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is supposed to be particularly useful in preventing these metabolic diseases many of you know that that has not helped a place like spain and italy i want to bring you back to you know that interaction between infectious and simple and diseases because if that's the case isn't it and beat misleading to be thinking about public 9000 as streatley of virus rather than these hybrid infectious mad the bali package and that's rather like a virus but who's brutality is primarily driven by mutable exact areas or mit's and all of this regulation and wondered that in fact a fact how we think about preventing goldman sachs amicable and diseases well in the short run you can't change people's you know in the face of a pandemic in face of a virus that spread so rapidly and so quickly throughout the global population you can't really think in the short run about changing people's underlying metabolic
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states you have to you have to work with what they are you have to try to protect those people from becoming infected in the 1st place you have to provide sufficient testing to know what's going on with the disease is spreading but even there. the testing the hospitalizations the cases that are. symptomatic they are lending indicators. but they still are not telling us the true dimension of the way this disease is spreading in the population in any real time sense we are always one or 2 hyrule you know generations infectious generations behind the curve which means we're somewhere siva to 10 days behind knowing where things really are
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and that that's pretty much clear and as they did the same situation with any virus but i mean i'm sure you will remember me that this corona virus is not the 1st and not the last to you know strike humanity so we feel we have to think about. the way the policy has to change and wouldn't that be what it would be easier to implement those changes you know in terms of regulating quick companies around the bend locking down you know how from the global population for months on that in the short run stopping the spread of the virus in the immediate present present is is the clear priority one hopes that we can learn something from this too in the long run. develop healthier. lifestyles to create. a more.
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healthy planet. i'm not all that optimistic. that that's going to happen but that doesn't mean i'm going to stop working towards that. we take the 3 existing state of public health as an important variable wouldn't be a batter explanation for why russia has lower mind mortality danby united states because an average russian just like an average bangladeshi an average indian and average pakistani an average nationalist pretty much any country is middle belak least healthier than an average american or an average breakthrough for that matter . if that were true then the life expectancy would be greater in russia than in britain and it's not well when it comes to women it's green or liberal and when it comes to math it's a different story well i so you know dogma and the fact is that this virus seems to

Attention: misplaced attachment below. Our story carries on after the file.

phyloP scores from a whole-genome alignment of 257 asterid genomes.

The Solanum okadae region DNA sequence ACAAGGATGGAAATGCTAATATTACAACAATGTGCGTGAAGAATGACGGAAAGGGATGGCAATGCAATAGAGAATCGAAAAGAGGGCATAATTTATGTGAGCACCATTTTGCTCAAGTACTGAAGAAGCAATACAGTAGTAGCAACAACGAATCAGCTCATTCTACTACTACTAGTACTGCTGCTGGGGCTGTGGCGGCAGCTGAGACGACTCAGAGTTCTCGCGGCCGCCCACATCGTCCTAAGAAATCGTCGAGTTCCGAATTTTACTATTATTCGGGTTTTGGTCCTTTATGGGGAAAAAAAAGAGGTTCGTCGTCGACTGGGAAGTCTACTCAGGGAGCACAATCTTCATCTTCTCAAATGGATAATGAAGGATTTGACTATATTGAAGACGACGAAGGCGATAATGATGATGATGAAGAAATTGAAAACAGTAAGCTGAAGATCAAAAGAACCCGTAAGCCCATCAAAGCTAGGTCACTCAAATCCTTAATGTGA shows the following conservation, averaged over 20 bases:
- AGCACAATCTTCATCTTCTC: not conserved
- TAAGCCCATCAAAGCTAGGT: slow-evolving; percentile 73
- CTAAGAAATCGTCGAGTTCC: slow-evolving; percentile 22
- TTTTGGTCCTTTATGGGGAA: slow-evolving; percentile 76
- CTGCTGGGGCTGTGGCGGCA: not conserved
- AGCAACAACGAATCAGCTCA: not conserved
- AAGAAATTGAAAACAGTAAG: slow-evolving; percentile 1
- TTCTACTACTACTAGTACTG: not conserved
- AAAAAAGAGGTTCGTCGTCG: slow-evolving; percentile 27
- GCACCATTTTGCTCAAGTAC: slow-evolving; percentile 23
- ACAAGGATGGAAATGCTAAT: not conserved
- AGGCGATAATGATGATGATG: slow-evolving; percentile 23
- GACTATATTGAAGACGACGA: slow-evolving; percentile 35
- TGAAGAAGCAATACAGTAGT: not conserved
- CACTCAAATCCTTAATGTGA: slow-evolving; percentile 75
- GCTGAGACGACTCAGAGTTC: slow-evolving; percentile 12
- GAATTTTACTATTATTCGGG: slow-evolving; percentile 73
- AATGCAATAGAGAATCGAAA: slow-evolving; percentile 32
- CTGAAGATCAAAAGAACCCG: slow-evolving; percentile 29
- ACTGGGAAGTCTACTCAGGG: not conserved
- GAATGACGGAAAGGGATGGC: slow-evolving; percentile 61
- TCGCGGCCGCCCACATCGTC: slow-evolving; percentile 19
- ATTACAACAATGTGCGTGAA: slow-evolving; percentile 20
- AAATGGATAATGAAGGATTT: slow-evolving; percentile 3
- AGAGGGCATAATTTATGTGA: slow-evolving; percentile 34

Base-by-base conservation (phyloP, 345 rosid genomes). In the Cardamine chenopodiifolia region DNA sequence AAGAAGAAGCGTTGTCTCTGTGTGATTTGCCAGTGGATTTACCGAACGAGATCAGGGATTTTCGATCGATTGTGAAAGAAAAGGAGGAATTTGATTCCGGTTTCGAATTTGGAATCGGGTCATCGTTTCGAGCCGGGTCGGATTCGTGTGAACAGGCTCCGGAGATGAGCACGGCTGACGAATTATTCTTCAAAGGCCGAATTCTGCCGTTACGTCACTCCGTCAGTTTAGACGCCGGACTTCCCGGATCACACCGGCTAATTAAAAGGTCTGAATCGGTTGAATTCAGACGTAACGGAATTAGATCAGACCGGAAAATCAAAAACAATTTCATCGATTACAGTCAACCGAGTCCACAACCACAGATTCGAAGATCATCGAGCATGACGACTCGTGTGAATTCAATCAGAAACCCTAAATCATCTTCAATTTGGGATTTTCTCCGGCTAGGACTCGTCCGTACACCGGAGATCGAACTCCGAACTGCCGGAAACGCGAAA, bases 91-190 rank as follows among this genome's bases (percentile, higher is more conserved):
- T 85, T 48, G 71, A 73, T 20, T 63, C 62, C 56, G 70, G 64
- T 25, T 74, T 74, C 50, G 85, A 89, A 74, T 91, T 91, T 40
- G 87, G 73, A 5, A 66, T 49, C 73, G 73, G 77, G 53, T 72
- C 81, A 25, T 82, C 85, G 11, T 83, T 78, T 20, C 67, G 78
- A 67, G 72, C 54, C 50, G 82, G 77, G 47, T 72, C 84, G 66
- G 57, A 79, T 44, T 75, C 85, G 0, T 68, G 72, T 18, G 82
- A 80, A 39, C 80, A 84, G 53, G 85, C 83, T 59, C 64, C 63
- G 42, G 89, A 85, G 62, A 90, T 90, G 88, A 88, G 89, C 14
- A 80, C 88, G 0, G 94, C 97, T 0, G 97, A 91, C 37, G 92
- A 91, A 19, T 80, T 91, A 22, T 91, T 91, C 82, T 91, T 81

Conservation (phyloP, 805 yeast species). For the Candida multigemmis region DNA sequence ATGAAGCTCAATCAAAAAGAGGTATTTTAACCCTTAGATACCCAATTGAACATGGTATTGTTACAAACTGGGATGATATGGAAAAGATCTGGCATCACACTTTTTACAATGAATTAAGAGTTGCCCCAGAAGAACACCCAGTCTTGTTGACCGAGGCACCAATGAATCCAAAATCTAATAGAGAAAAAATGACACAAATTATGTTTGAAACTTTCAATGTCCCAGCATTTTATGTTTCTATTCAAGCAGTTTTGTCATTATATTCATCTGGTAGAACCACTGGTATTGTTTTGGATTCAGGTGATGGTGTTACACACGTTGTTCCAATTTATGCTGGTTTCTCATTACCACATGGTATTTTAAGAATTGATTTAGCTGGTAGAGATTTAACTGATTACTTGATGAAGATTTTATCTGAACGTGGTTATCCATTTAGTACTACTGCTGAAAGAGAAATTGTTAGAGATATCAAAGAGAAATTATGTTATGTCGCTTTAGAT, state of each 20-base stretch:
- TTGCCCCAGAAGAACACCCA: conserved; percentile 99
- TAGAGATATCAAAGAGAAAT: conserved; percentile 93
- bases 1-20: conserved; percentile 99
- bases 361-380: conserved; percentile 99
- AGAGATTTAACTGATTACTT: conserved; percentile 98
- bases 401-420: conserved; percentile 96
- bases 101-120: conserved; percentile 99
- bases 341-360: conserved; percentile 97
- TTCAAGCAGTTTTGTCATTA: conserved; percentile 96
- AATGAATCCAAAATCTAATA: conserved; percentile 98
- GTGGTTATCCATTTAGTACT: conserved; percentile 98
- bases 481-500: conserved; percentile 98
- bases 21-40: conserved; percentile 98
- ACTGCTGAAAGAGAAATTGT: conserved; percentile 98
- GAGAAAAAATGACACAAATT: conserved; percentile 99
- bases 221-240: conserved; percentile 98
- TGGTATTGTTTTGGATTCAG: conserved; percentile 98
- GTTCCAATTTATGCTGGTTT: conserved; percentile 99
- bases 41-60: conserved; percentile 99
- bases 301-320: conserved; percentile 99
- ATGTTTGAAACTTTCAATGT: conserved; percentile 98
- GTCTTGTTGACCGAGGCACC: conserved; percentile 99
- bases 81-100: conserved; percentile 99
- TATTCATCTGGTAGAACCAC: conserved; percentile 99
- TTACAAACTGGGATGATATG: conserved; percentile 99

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be by about a factor of 10 to 15 percent more dangerous for men than for women well because if we could take the last internet of an elf in russia is bad and men are dying at a younger age maybe your death rate is lower because you have fewer older men. that's also a possibility doesn't mean you know that's all and that's a real possibility maybe if you do mail it just actually consider that indeed the percentage of man about 65 in russia is relatively small yes and many of the people who are taking to hospital are older women that i mean it sounds like a joke but it's not no it's not a joke well it's a cruel joke. well maybe they didn't because some russian women are indeed i mean then you can look at many studies they are taking better care of their health and
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the health of their children than man typically and they are more likely to engage in house the pro-social behaviors but professor heim are way out of time on this subject that i really appreciate your being able to talk to us about those subjects and this is definitely a fascinating topic do you think about and there are still so many unknown student be nice to. at some point when when the dust as they say the dust has settled and. we can more leisure really explore our some of these interesting underlying conditions go back and try to figure out what we can do to move forward to improve the general health of the populations of both russia and the united states well i am pretty sure that sugar will be a lineup that's after his dad but anyway we have to leave it there thank you very much for your insight you're welcome thank you for the opportunity. and thank you
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for watching i hope to see you all next week on of all the part of. our. you can't be both with the yeah you like.
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the president's press conference from the new state department auditorium march 23rd 1961. i want to make a brief statement about laos. it is i think important for all americans. to understand this difficult and potentially dangerous problem. these 3 maps show the area of effective communist domination as it was last august and now from december 20th to the present.